Chemotherapy refers to the use of chemicals to destroy cancer cells and treat cancer. It is often used in combination with antibiotics and other medications and methods, such as the combination with radiotherapy to treat cases of lymphoma. Chemotherapy drugs can be placed in a child’s bloodstream to attack cancer cells throughout the body or delivered directly to the site of the cancer. Since cancer cells rapidly reproduce, faster than normal body cells, the usage of chemotherapy to combat those cancer cells is very important for cancer treatment.
When is chemotherapy used?
Chemotherapy can be used in a variety of instances and for differing purposes. In some cases, chemotherapy is used to cure the patient completely and rid the body of all cancer cells. A method called neo-adjuvant therapy refers to the use of chemotherapy to shrink a tumor prior to surgery in order to increase the effectiveness of the procedure. Adjuvant therapy refers to the administration of chemotherapy after a surgical procedure. Chemotherapy can also be used to keep a tumor from returning or to slow down the progression of cancer if it is in the advanced stages.
How is chemotherapy planned?
There are more than 100 different chemotherapy drugs, and they can be used alone or in a combination. The child’s doctor will need to determine which drug combination will work best. Treatment sessions can last anywhere from one day to a few weeks and are followed by a rest period to allow the body to recover. The treatment sessions are then repeated until the scheduled plan is done, at which point the cancer progression will be evaluated. The doctor will determine how long each treatment session will last, what schedule the treatments will follow, and which dosage will be used. The plan, dosage, and drugs that are chosen will depend on the type of cancer involved and how aggressive it is.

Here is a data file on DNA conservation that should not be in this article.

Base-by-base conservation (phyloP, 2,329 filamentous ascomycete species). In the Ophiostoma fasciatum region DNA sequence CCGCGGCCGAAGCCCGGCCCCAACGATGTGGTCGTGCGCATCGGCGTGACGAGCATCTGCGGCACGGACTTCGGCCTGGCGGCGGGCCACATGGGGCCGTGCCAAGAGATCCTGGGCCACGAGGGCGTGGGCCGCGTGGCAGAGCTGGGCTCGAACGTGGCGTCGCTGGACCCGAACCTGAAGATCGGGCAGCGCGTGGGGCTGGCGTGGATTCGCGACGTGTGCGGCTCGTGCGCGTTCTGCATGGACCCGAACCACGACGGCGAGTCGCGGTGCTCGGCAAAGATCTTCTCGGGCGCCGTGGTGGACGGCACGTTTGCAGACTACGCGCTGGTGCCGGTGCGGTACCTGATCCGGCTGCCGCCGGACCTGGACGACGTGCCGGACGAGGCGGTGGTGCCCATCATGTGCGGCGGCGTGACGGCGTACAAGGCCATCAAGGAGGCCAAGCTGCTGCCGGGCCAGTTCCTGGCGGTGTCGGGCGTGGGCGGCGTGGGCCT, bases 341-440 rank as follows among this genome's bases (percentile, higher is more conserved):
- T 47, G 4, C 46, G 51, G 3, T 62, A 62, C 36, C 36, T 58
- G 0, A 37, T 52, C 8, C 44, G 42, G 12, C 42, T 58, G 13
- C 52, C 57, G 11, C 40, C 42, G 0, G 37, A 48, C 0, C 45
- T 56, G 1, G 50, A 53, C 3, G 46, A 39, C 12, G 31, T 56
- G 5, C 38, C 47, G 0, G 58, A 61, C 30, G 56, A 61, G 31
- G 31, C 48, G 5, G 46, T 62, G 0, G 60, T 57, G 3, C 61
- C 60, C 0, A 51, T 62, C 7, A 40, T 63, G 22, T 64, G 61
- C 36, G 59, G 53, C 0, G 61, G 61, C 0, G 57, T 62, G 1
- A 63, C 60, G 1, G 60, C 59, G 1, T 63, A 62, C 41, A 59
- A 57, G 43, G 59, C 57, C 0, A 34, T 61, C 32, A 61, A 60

What are the side effects?
Side effects for children undergoing chemotherapy can vary greatly from one child to the next. The most common side effects are fatigue, nausea, and hair loss, due to the damage of normal cells from the digestive tract and hair follicles. Medicine can often be given to help keep a child comfortable during the treatments and reduce the side effects. Even though the side effects of chemotherapy are often very uncomfortable, the American Cancer Society recommends measuring the side effects against the benefit of killing unwelcome cancer cells.